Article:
Psychology lecturer Britta Osthaus has concluded that cats do not understand cause-and-effect connections between objects and is thus nit as bright as the average psychologist
She tested the thought processes of 15 of them by attaching fish and biscuit treats to one end of a piece of string, placing them under a plastic screen to make them unreachable and then seeing if the cats could work out that pulling on the other end of the string would pull the treat closer.
They were tested in three ways, using a single baited string, two parallel strings where only one was baited, and two crossed strings where only one was baited.
The single string test proved no problem, but unlike dogs no cat consistently chose correctly between two parallel strings. With two crossed strings, one cat always made the wrong choice and others succeeded no more than might be expected by chance.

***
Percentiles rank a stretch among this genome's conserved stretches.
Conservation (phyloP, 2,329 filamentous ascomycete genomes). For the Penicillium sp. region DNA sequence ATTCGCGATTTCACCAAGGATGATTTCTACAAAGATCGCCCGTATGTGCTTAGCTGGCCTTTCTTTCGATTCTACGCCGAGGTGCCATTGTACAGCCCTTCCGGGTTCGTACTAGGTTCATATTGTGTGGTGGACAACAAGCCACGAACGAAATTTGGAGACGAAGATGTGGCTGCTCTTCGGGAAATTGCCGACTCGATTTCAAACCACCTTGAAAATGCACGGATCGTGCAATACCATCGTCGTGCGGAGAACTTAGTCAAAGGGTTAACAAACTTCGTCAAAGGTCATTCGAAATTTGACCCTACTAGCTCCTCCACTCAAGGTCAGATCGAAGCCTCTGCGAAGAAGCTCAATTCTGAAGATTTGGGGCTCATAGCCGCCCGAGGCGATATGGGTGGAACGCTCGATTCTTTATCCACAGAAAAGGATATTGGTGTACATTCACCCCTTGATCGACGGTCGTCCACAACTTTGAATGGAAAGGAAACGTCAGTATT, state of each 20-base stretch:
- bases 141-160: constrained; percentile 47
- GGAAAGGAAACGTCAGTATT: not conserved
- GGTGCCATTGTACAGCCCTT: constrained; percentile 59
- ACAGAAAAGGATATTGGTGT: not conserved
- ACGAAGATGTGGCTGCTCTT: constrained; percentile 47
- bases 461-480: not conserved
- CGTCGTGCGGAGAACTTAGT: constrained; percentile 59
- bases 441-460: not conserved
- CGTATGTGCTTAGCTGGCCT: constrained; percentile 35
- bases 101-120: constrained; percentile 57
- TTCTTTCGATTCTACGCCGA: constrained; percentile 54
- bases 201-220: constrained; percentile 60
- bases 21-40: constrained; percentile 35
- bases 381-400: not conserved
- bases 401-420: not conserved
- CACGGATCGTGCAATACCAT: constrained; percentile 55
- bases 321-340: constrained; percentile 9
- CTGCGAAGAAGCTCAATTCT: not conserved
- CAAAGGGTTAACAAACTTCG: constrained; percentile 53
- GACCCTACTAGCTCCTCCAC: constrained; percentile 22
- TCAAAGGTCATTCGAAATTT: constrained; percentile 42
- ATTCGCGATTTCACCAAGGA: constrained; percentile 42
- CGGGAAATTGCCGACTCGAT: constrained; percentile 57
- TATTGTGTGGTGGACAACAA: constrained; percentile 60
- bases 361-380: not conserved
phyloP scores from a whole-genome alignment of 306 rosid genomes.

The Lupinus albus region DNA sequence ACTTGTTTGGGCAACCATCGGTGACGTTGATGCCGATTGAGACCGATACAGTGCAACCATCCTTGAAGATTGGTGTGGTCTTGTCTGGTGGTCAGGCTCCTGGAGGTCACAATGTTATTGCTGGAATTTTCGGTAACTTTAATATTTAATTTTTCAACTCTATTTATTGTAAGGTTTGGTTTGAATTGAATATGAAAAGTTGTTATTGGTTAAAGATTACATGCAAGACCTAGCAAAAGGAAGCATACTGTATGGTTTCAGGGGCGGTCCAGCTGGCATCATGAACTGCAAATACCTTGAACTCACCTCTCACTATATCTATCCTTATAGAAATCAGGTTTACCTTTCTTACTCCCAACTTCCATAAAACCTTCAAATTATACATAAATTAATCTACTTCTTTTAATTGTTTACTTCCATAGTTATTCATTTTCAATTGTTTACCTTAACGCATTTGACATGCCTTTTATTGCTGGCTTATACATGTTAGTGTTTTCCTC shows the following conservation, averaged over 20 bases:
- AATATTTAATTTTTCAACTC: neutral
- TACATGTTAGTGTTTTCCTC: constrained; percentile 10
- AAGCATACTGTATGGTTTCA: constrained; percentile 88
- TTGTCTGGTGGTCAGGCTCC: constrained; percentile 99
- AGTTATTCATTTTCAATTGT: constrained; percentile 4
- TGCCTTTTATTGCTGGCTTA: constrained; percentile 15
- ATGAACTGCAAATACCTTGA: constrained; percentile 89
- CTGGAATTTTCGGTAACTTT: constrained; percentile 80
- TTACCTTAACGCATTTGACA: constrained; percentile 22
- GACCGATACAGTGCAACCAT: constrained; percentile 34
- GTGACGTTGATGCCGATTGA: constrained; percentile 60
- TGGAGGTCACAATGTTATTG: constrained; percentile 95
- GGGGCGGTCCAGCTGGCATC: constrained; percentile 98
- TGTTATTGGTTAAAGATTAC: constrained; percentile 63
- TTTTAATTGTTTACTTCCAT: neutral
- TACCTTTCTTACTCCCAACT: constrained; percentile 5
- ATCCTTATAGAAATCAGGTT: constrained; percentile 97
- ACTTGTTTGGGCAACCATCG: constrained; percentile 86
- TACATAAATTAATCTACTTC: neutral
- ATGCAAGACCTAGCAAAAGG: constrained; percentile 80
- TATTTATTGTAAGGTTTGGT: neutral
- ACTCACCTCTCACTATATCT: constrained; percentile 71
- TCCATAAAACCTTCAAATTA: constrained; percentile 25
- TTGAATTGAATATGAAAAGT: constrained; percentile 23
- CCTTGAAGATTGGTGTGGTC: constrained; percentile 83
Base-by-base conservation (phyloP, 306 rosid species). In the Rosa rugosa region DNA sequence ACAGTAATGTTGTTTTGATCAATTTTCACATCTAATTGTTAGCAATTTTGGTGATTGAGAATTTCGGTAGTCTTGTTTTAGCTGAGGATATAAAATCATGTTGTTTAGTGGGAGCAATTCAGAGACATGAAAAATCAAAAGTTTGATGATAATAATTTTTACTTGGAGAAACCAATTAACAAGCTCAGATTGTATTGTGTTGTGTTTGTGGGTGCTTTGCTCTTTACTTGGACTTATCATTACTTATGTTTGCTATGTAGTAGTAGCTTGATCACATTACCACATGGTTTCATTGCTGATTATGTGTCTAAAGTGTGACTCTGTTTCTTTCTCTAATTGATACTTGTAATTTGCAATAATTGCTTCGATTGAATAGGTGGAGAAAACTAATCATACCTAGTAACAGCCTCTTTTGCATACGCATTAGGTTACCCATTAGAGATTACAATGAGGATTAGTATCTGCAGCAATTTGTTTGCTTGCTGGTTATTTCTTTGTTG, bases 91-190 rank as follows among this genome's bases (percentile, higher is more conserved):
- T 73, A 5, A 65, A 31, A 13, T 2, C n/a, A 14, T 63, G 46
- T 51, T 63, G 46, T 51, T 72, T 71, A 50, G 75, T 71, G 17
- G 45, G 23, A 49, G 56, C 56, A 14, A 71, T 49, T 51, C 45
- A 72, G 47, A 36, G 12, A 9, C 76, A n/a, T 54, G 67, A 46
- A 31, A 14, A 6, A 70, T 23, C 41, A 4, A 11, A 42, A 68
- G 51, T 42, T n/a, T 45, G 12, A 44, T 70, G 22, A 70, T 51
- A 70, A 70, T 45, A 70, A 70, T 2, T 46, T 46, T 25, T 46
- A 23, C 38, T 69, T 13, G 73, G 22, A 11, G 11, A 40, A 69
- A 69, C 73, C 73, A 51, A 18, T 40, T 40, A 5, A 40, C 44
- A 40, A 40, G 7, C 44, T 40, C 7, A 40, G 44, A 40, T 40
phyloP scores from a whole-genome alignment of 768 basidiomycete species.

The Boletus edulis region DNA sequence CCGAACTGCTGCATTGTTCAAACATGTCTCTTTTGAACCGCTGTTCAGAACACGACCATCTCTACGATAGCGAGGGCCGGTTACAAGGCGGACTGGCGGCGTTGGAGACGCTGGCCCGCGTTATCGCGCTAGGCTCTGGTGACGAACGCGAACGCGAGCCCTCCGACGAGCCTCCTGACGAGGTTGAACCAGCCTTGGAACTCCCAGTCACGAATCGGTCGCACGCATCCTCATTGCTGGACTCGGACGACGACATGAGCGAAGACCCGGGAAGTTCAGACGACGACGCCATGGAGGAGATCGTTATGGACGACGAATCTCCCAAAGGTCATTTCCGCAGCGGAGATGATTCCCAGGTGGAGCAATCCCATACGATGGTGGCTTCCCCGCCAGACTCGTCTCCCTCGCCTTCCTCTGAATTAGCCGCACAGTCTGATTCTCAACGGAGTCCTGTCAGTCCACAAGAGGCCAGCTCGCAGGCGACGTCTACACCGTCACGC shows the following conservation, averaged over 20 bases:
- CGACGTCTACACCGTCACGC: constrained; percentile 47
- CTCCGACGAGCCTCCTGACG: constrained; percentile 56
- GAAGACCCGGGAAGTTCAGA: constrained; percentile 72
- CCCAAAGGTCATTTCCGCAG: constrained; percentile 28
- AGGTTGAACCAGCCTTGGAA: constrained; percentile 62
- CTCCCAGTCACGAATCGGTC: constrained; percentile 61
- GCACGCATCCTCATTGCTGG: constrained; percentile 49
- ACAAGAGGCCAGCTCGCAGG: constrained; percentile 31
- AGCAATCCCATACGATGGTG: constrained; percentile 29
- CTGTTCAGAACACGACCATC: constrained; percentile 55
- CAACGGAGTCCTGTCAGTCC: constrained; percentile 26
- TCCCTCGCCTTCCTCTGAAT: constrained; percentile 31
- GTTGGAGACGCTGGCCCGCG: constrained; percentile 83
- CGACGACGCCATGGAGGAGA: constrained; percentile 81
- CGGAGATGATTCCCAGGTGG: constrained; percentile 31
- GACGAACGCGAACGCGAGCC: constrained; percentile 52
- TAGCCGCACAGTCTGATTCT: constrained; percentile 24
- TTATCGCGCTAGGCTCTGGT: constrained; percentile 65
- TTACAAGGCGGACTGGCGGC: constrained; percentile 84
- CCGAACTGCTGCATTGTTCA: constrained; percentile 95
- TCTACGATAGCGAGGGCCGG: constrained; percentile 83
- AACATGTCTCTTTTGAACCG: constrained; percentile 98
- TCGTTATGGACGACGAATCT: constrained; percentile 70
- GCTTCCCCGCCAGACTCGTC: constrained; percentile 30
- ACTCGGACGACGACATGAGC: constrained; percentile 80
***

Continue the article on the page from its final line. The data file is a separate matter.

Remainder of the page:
Osthaus, of Canterbury Christ Church University, Kent, said: "This finding is somehow surprising as cats regularly use their paws and claws to pull things towards them during play and hunting. They performed even worse than dogs, which can at least solve the parallel string task."
Quite clearly this experiment shows nothing of the sort. It fails to take account of the fact that cats know full well that nothing is worth doing that needs much effort. Ask any cat about the experiment and they will point out that that sooner or later they were going to get fed by the psychologist, so why waste important energy that could be better employed in a nice long rest.
I rest my case!